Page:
As part of the prep work for my PGCE course, I have been asked to keep a journal of the books that I’m reading. So here’s the start of that.
I read “Noughts and Crosses” by Malorie Blackman. I’d heard good things about this, and it was on the recommended list sent to me by the University. The premise was interesting – an inversion of the positions of black and white in history. At times the novel is insightful in its descriptions of discrimination and thought processes of minority groups. I do wonder, however, whether teenagers will be completely able to grapple with the subject matter. With young protagonists the novel does feature elements of the coming of age story, which (I guess) gives young people something to identify with.
Fiend by Peter Stenson is a book that I picked up in a local charity shop, after reading it’s blurb. The phrase “Breaking Bad + Zombies” seems to encapsulate the book. Waking from a meth-induced trip, protagonist Chase initially struggles to distinguish between the trip and reality. The only people to survive the zombie apocalypse are meth-addicts. Cue Breaking Bad style drama as he and a group of fellow survivors attempt to score, attempt to get ingredients to score, and then score. Scoring becomes necessary not just because of their addiction, but because they need it to stop themselves turning into the zombies. It’s violent, and contains a heck of a lot of swearing, but it’s a fun read. The only thing that lets it down is the ending, and I’m still two minds about that. Definitely not one for the kids though!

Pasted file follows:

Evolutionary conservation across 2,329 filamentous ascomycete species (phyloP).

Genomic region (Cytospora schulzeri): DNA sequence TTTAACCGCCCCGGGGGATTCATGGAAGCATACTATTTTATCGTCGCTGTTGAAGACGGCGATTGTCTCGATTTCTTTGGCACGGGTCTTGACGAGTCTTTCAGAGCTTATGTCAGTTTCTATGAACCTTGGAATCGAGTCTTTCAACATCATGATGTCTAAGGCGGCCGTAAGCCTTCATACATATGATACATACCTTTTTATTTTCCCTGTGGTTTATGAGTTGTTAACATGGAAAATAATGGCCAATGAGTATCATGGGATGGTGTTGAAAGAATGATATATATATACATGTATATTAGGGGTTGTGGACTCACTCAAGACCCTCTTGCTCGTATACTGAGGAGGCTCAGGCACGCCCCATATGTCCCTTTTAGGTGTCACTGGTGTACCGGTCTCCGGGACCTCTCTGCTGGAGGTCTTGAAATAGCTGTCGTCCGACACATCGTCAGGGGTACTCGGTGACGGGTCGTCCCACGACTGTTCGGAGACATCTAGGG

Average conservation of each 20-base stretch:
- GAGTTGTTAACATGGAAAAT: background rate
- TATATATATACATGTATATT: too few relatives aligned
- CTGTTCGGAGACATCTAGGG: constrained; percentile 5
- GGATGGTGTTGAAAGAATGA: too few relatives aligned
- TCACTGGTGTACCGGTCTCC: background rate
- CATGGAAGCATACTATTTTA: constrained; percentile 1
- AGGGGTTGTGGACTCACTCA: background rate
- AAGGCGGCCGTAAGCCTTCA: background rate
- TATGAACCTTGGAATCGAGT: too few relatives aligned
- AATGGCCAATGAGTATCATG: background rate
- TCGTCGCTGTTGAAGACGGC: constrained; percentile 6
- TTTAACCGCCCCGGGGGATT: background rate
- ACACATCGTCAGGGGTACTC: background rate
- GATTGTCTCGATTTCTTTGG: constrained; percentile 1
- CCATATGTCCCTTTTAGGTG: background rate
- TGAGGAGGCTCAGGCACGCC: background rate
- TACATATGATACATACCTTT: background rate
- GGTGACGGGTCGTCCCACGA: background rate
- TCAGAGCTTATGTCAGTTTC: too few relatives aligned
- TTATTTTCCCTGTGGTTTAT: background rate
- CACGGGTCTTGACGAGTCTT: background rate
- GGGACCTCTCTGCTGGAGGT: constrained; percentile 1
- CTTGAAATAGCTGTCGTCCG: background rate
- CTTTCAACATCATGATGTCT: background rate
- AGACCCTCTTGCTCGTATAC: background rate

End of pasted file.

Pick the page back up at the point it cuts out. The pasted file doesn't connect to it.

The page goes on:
I buy a lot of books off Amazon (Kindle Daily Deals), as well as through HumbleBundles and the like. It was through these that I got copies of “Swarm” by B. V. Larson and “The Lost Fleet: Dauntless” by Jack Campbell. At the end of the novel he discusses his experiences in the American Military and how this affects his writing. It is clear that he has much experience and knowledge about combat. To me, his descriptions of tactics and strategy within the novel are too detailed could have been used to build up more suspense and tension. It’s a shame, because the premise – a mythic hero figure returns and battles with expectations is promising. Other than the drawn out bits, the novel is rather fun to read and is really easy to read. There was nothing in there that teens couldn’t read, although it may not be the best intro to military sci-fi.
While I was working at my previous school, author Julian Sedgwick visited and gave a talk to the students. I picked up a signed copy of his latest book “Ghosts of Shanghai.” I’ve only read the first page, but am intrigued, mainly because it’s written in the present tense which is a little uncommon for children’s literature.
I’ve just started reading “American Psycho” by Bret Easton Ellis, so let’s see where that takes me…